Paul Bowen's follow-up to the 1998 book Air to Air is now available. Air to Air Volume II documents Bowen's career as an aviation photographer, with sections devoted to business jets, turboprops, and piston aircraft. A section of the book is dedicated to a gathering of famous pilots, including Chuck Yeager, Bob Hoover, and Bud Anderson, and a fleet of Mustangs in April 1999 in Kissimmee, Florida. Outtakes in the back of the book go behind the scenes on many of Bowen's adventures and give the reader a feel for the man behind the camera. For more information, contact AvArt, Post Office Box 3375, Wichita, Kansas 67201; telephone 316/263-5537; or fax 316/263-4877. — JKB
Some of the flight planning software programs available today have a lot of bells and whistles. They also take up a lot of space on your hard drive. If you're looking for a program that gives you the tools you need most in a tight package, you may want to try the latest incarnation of AirPlan from Razor's Edge Software.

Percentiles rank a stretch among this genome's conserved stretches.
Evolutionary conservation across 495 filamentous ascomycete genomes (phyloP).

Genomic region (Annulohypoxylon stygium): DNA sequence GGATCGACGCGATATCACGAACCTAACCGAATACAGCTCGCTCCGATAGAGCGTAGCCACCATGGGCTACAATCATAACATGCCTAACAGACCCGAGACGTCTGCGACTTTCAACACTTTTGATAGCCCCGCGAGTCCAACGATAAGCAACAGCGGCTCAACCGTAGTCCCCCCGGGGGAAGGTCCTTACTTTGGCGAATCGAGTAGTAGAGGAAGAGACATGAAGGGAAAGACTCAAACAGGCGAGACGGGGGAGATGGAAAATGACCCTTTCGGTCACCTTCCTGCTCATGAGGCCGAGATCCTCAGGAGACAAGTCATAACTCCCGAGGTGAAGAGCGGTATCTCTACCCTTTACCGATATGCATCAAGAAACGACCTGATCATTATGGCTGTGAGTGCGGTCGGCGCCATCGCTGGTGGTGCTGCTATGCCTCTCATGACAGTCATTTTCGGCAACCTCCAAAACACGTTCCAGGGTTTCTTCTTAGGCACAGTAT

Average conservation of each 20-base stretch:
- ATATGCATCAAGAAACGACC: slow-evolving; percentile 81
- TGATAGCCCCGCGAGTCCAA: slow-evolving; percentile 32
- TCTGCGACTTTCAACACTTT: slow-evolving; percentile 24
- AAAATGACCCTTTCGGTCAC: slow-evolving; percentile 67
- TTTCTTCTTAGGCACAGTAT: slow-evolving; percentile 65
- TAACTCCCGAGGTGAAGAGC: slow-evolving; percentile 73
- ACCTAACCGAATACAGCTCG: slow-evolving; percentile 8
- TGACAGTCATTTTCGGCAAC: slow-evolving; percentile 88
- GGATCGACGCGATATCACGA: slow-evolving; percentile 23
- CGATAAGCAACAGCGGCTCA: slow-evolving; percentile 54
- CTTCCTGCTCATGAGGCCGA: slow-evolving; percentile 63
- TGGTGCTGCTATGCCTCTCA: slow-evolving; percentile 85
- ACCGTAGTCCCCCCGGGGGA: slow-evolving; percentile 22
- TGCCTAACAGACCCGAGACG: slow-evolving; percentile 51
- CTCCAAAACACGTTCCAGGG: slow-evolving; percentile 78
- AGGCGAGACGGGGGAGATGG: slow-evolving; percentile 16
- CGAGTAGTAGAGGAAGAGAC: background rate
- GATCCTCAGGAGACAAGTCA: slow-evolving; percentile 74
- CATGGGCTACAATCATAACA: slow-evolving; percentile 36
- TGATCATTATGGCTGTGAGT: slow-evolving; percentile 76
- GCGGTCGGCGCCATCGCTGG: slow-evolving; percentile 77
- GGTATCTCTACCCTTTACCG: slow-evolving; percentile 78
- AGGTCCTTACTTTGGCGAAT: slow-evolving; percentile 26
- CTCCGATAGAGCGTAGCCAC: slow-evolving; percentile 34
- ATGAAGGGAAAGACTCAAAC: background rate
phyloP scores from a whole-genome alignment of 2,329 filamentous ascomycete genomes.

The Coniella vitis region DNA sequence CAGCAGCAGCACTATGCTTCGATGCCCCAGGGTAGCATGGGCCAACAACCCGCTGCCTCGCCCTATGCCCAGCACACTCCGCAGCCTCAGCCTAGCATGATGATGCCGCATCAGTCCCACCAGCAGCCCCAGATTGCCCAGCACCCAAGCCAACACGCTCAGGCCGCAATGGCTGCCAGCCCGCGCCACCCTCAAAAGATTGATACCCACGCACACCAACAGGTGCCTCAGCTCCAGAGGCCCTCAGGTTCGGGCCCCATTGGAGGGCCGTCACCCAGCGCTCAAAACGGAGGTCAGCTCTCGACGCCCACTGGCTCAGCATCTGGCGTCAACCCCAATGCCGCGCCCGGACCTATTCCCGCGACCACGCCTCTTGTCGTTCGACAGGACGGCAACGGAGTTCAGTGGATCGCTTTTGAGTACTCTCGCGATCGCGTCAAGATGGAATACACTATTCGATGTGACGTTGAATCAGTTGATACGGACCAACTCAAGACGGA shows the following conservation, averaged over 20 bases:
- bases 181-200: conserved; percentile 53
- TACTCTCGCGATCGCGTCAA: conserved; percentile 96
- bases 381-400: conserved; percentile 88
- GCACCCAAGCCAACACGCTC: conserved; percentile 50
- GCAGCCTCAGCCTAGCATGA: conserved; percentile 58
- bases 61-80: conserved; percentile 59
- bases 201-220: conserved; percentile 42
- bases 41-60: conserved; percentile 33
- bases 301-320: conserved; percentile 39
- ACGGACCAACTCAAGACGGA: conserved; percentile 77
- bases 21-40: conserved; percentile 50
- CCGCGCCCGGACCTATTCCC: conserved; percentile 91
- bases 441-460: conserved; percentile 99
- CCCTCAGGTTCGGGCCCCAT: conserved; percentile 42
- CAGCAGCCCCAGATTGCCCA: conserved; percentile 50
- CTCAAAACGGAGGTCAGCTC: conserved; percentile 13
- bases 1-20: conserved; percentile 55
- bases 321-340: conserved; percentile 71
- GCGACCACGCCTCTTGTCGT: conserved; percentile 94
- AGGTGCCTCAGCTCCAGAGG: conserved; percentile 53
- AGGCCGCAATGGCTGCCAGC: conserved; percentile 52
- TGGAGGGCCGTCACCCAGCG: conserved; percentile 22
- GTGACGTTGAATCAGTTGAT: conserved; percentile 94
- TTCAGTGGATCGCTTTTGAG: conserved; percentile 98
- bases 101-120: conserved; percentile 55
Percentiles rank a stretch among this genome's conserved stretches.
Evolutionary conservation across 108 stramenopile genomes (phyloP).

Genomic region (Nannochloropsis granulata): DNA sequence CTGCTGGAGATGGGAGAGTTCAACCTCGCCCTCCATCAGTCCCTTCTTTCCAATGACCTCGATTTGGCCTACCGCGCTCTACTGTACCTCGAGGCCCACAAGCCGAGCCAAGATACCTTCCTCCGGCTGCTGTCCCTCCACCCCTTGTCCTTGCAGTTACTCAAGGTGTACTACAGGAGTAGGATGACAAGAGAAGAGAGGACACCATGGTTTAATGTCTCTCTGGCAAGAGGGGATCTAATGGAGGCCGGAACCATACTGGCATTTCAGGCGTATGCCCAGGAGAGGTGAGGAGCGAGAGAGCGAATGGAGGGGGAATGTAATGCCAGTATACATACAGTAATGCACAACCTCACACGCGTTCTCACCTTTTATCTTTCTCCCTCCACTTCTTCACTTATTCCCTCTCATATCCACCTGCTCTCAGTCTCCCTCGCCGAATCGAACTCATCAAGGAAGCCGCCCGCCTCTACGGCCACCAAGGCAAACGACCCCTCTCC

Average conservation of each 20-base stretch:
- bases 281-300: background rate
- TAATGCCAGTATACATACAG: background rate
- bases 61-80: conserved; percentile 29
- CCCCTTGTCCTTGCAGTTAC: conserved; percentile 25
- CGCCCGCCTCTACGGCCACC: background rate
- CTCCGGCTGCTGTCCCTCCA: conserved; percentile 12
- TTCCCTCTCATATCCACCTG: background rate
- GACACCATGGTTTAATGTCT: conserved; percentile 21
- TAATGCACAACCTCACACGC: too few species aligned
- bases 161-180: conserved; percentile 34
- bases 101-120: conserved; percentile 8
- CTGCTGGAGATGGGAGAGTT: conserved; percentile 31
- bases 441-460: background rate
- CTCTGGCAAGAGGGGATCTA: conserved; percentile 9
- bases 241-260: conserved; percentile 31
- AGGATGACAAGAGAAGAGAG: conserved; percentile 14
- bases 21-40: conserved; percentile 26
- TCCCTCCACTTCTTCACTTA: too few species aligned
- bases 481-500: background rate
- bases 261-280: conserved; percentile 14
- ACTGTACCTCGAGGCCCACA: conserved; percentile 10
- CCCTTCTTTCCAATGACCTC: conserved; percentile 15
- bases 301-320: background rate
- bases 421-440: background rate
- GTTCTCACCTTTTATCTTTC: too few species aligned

This small Idaho-based company has produced an easy-to-use flight-planning program that delivers the basics on a CD-ROM. Standard is a full-color map depicting user-selected features such as terrain, airspace, navaids, and airways. The database is worldwide and can be downloaded into a handheld GPS for VFR use. You can customize aircraft or select from several examples given. Probably the biggest advantage of AirPlan is the fact it doesn't take up a lot of space on your hard drive once installed, compared to some larger programs: The worldwide database takes about 50 MB of disk space—nice if you plan to install it on a laptop with limited memory. Minimum system requirements are a Pentium 133 MHz processor, 32 MB of RAM, 12 MB of free disk space, VGA with a color mode greater than 256 colors (lower color modes will work), and Windows 95/98 or NT 4.0 with more recent versions.